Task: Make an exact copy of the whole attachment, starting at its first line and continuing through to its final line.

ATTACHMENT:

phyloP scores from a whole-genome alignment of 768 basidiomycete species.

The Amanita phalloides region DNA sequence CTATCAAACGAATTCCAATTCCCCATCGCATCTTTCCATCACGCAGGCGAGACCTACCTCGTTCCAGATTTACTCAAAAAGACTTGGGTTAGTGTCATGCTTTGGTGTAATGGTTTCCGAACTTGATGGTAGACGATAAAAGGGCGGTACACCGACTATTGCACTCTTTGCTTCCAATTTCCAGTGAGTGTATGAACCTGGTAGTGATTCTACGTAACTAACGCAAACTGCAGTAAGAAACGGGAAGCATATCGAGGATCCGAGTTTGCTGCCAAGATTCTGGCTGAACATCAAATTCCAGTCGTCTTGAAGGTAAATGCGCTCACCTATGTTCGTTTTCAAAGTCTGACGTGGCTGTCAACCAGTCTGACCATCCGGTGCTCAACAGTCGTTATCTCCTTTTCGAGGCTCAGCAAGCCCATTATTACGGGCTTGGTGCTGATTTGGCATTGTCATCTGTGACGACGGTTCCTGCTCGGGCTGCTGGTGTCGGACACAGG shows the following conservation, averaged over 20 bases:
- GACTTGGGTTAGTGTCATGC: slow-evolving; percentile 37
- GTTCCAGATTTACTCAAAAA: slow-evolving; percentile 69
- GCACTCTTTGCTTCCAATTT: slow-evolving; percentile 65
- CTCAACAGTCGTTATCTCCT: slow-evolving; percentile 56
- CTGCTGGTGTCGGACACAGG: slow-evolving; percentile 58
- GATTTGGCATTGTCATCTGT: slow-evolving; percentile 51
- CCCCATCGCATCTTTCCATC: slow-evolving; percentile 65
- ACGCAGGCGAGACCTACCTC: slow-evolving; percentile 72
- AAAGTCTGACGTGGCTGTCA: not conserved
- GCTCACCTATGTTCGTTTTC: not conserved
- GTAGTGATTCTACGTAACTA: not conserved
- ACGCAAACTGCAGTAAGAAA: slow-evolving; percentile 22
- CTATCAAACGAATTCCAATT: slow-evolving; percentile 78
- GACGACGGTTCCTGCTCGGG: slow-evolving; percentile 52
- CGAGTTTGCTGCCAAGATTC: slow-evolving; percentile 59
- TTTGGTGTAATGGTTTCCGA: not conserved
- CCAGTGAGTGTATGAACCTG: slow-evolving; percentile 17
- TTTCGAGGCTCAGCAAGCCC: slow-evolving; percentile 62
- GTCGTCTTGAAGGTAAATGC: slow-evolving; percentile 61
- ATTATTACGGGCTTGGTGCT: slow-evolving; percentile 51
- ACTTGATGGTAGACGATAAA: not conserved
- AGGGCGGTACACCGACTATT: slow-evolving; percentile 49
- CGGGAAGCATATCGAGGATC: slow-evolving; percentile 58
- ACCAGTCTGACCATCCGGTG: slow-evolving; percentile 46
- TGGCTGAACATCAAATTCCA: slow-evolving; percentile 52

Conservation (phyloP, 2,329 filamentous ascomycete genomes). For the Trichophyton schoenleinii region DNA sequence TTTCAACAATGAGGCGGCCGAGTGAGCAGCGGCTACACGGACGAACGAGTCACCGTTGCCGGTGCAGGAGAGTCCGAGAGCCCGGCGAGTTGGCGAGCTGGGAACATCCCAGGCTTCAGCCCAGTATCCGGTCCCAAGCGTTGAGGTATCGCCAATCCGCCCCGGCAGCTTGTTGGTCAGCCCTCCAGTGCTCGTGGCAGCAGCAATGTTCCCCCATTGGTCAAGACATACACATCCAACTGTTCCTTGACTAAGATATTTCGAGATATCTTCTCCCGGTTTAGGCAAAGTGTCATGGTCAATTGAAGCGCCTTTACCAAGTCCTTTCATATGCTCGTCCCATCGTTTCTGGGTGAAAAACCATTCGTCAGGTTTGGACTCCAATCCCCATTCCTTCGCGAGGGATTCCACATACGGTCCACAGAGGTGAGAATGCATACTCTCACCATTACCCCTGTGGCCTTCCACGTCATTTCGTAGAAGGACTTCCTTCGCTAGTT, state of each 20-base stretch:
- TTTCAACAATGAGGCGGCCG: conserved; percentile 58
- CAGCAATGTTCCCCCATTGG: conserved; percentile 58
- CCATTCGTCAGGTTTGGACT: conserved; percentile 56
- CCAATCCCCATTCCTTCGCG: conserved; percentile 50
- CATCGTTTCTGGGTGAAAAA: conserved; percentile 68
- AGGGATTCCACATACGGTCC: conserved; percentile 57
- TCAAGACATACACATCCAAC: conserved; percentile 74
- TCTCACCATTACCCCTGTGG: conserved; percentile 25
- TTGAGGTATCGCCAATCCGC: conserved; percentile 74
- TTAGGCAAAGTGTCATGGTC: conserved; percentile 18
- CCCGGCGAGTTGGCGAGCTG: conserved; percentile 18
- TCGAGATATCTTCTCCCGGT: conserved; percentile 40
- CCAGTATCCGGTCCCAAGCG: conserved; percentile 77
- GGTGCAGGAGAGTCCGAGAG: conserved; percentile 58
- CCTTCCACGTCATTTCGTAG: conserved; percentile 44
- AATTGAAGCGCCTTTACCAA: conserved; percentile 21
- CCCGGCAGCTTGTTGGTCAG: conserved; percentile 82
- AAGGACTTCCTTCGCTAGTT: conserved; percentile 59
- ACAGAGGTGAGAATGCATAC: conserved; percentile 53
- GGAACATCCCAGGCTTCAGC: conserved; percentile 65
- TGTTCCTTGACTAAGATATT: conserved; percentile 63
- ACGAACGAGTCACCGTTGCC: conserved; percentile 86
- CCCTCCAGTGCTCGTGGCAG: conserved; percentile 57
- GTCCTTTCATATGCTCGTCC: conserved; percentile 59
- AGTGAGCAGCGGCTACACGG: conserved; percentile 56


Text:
phyloP scores from a whole-genome alignment of 768 basidiomycete species.

The Amanita phalloides region DNA sequence CTATCAAACGAATTCCAATTCCCCATCGCATCTTTCCATCACGCAGGCGAGACCTACCTCGTTCCAGATTTACTCAAAAAGACTTGGGTTAGTGTCATGCTTTGGTGTAATGGTTTCCGAACTTGATGGTAGACGATAAAAGGGCGGTACACCGACTATTGCACTCTTTGCTTCCAATTTCCAGTGAGTGTATGAACCTGGTAGTGATTCTACGTAACTAACGCAAACTGCAGTAAGAAACGGGAAGCATATCGAGGATCCGAGTTTGCTGCCAAGATTCTGGCTGAACATCAAATTCCAGTCGTCTTGAAGGTAAATGCGCTCACCTATGTTCGTTTTCAAAGTCTGACGTGGCTGTCAACCAGTCTGACCATCCGGTGCTCAACAGTCGTTATCTCCTTTTCGAGGCTCAGCAAGCCCATTATTACGGGCTTGGTGCTGATTTGGCATTGTCATCTGTGACGACGGTTCCTGCTCGGGCTGCTGGTGTCGGACACAGG shows the following conservation, averaged over 20 bases:
- GACTTGGGTTAGTGTCATGC: slow-evolving; percentile 37
- GTTCCAGATTTACTCAAAAA: slow-evolving; percentile 69
- GCACTCTTTGCTTCCAATTT: slow-evolving; percentile 65
- CTCAACAGTCGTTATCTCCT: slow-evolving; percentile 56
- CTGCTGGTGTCGGACACAGG: slow-evolving; percentile 58
- GATTTGGCATTGTCATCTGT: slow-evolving; percentile 51
- CCCCATCGCATCTTTCCATC: slow-evolving; percentile 65
- ACGCAGGCGAGACCTACCTC: slow-evolving; percentile 72
- AAAGTCTGACGTGGCTGTCA: not conserved
- GCTCACCTATGTTCGTTTTC: not conserved
- GTAGTGATTCTACGTAACTA: not conserved
- ACGCAAACTGCAGTAAGAAA: slow-evolving; percentile 22
- CTATCAAACGAATTCCAATT: slow-evolving; percentile 78
- GACGACGGTTCCTGCTCGGG: slow-evolving; percentile 52
- CGAGTTTGCTGCCAAGATTC: slow-evolving; percentile 59
- TTTGGTGTAATGGTTTCCGA: not conserved
- CCAGTGAGTGTATGAACCTG: slow-evolving; percentile 17
- TTTCGAGGCTCAGCAAGCCC: slow-evolving; percentile 62
- GTCGTCTTGAAGGTAAATGC: slow-evolving; percentile 61
- ATTATTACGGGCTTGGTGCT: slow-evolving; percentile 51
- ACTTGATGGTAGACGATAAA: not conserved
- AGGGCGGTACACCGACTATT: slow-evolving; percentile 49
- CGGGAAGCATATCGAGGATC: slow-evolving; percentile 58
- ACCAGTCTGACCATCCGGTG: slow-evolving; percentile 46
- TGGCTGAACATCAAATTCCA: slow-evolving; percentile 52

Conservation (phyloP, 2,329 filamentous ascomycete genomes). For the Trichophyton schoenleinii region DNA sequence TTTCAACAATGAGGCGGCCGAGTGAGCAGCGGCTACACGGACGAACGAGTCACCGTTGCCGGTGCAGGAGAGTCCGAGAGCCCGGCGAGTTGGCGAGCTGGGAACATCCCAGGCTTCAGCCCAGTATCCGGTCCCAAGCGTTGAGGTATCGCCAATCCGCCCCGGCAGCTTGTTGGTCAGCCCTCCAGTGCTCGTGGCAGCAGCAATGTTCCCCCATTGGTCAAGACATACACATCCAACTGTTCCTTGACTAAGATATTTCGAGATATCTTCTCCCGGTTTAGGCAAAGTGTCATGGTCAATTGAAGCGCCTTTACCAAGTCCTTTCATATGCTCGTCCCATCGTTTCTGGGTGAAAAACCATTCGTCAGGTTTGGACTCCAATCCCCATTCCTTCGCGAGGGATTCCACATACGGTCCACAGAGGTGAGAATGCATACTCTCACCATTACCCCTGTGGCCTTCCACGTCATTTCGTAGAAGGACTTCCTTCGCTAGTT, state of each 20-base stretch:
- TTTCAACAATGAGGCGGCCG: conserved; percentile 58
- CAGCAATGTTCCCCCATTGG: conserved; percentile 58
- CCATTCGTCAGGTTTGGACT: conserved; percentile 56
- CCAATCCCCATTCCTTCGCG: conserved; percentile 50
- CATCGTTTCTGGGTGAAAAA: conserved; percentile 68
- AGGGATTCCACATACGGTCC: conserved; percentile 57
- TCAAGACATACACATCCAAC: conserved; percentile 74
- TCTCACCATTACCCCTGTGG: conserved; percentile 25
- TTGAGGTATCGCCAATCCGC: conserved; percentile 74
- TTAGGCAAAGTGTCATGGTC: conserved; percentile 18
- CCCGGCGAGTTGGCGAGCTG: conserved; percentile 18
- TCGAGATATCTTCTCCCGGT: conserved; percentile 40
- CCAGTATCCGGTCCCAAGCG: conserved; percentile 77
- GGTGCAGGAGAGTCCGAGAG: conserved; percentile 58
- CCTTCCACGTCATTTCGTAG: conserved; percentile 44
- AATTGAAGCGCCTTTACCAA: conserved; percentile 21
- CCCGGCAGCTTGTTGGTCAG: conserved; percentile 82
- AAGGACTTCCTTCGCTAGTT: conserved; percentile 59
- ACAGAGGTGAGAATGCATAC: conserved; percentile 53
- GGAACATCCCAGGCTTCAGC: conserved; percentile 65
- TGTTCCTTGACTAAGATATT: conserved; percentile 63
- ACGAACGAGTCACCGTTGCC: conserved; percentile 86
- CCCTCCAGTGCTCGTGGCAG: conserved; percentile 57
- GTCCTTTCATATGCTCGTCC: conserved; percentile 59
- AGTGAGCAGCGGCTACACGG: conserved; percentile 56